Wind Energy Lessons Learned 20 Years Ago in Kaiser-Wilhelm-Koog
Enlarge image The test site was built with money from the Federal Ministry for Education and Research. (© picture-alliance / dpa)
The marshland around the small town of Kaiser-Wilhelm-Koog on the coast of Schleswig Holstein is entirely flat. That’s why the wind blows particularly strongly here on this spot at the mouth of the Elbe. On August 24, 1987, Germany’s first commercial wind park commenced operations. The small community of 360 residents is considered to be in one of the windiest areas of Germany. “Here on the North Sea the wind is pretty much always blowing,” Mayor Anken von der Geest-Borwieck says.
Nowadays there around 40 megawatts of wind power installed around the small town. And everything began with a mishap. At the end of the 1970s, scientists wanted to show everyone what wind power was capable of with the new station, at the time the largest in the world. On July 6, 1983, Growian – an acronym formed from the German words for “great wind energy station” – started its test operation at the current site of the wind park today. It was built with money from the Federal Ministry for Education and Research.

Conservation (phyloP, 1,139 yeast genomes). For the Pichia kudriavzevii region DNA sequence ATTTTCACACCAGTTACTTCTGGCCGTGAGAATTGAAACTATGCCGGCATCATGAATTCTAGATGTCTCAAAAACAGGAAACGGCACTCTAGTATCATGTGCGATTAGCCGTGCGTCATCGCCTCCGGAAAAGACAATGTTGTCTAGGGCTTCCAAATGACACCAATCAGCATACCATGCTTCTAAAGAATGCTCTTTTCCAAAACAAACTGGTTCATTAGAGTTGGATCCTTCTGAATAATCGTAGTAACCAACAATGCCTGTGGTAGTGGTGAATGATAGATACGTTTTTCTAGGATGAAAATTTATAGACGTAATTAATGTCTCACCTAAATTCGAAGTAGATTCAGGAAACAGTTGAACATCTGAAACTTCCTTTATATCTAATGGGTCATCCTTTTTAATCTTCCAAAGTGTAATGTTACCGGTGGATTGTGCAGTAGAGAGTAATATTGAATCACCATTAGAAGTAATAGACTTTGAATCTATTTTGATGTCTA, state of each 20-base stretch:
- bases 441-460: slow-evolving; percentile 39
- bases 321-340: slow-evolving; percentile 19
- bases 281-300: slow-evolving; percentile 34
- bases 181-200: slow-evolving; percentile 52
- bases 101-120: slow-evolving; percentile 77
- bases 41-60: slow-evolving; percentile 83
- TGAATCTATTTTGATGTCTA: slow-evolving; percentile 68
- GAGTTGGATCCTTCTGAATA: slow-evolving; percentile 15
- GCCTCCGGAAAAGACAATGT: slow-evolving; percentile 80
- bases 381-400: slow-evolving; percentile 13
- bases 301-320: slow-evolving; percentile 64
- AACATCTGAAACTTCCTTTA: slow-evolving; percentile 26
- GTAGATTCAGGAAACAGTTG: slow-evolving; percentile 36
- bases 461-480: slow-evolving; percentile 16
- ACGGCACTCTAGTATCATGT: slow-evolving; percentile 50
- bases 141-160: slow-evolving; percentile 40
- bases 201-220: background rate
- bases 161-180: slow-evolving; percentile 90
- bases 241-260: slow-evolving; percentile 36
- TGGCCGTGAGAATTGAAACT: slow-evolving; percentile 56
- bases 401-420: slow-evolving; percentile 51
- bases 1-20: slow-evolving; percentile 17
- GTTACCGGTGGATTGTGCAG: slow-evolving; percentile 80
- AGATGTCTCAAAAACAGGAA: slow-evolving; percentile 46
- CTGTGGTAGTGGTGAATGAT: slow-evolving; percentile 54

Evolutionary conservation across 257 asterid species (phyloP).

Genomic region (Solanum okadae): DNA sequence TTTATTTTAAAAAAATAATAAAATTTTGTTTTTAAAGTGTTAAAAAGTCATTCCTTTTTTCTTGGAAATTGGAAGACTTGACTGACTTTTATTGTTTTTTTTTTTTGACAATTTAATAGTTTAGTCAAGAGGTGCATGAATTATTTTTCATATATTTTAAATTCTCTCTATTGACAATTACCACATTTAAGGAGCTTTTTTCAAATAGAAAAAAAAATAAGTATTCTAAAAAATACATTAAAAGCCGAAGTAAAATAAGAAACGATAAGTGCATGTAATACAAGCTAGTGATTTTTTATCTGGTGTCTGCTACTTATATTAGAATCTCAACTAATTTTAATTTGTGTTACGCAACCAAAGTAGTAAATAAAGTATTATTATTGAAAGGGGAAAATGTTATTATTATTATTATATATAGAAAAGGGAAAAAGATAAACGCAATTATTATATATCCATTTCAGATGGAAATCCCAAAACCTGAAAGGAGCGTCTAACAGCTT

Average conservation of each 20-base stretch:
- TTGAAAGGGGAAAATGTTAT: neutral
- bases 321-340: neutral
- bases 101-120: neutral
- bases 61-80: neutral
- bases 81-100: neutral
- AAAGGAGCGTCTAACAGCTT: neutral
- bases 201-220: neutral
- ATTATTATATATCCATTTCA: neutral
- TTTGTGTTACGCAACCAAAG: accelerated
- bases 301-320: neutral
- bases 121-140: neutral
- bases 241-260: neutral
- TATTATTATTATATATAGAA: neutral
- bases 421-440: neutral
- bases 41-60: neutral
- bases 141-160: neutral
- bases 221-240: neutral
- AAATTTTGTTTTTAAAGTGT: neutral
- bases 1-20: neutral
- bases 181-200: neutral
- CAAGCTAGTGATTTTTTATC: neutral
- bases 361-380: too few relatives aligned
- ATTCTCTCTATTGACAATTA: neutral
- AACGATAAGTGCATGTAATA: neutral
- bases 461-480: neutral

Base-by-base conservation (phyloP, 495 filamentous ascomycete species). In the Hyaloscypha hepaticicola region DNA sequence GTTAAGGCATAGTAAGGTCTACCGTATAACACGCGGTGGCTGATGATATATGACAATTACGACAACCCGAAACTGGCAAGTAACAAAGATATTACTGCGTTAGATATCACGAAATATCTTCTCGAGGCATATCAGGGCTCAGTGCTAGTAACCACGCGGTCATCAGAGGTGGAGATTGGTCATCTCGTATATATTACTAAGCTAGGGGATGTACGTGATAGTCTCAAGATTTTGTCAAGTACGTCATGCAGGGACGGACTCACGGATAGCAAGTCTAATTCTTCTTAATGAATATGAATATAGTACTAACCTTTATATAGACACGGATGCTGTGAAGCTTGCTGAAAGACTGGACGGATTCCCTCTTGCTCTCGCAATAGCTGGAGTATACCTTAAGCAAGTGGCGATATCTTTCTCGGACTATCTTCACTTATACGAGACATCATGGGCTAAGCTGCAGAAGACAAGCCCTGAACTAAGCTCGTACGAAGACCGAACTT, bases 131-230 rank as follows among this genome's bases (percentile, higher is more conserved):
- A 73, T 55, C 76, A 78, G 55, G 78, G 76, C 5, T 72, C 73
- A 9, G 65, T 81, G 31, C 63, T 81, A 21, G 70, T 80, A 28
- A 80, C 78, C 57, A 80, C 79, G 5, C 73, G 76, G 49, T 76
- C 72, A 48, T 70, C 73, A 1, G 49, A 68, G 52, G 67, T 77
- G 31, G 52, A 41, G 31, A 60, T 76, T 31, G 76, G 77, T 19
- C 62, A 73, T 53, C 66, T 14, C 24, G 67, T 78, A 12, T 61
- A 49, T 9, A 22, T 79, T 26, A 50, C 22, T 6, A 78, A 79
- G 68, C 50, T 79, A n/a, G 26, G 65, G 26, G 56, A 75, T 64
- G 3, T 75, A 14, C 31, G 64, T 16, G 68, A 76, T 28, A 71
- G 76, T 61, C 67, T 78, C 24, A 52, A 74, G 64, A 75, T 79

Enlarge image Kaiser-Wilhelm-Koog became the site of the first commercial wind park in 1987 after a four-year test period. (© picture alliance / dpa) Growian had a 100-meter-high tower, and its blades had a wingspan just as large. When the wind blew strongly, the station produced three megawatts. Only four years after its opening, however, the site was shut down and a short time afterward it was finally wrecked. In fact, Growian was not in operation most of the time because of a construction error. Yet engineers learned from the mistakes.
The experiences made with Growian were valuable for the construction of the first commercial wind park. In 1987, 30 smaller wind power stations were installed in the same spot. They brought a megawatt of energy into the network. The entire branch still profits today from the basic knowledge that was gained in Kaiser-Wilhelm-Koog.
The place is now at the center of Germany’s shift to clean energy. Schleswig-Holstein’s Environment Minister Robert Habeck says that even though Growian was not a success at the time, it survived as a symbol.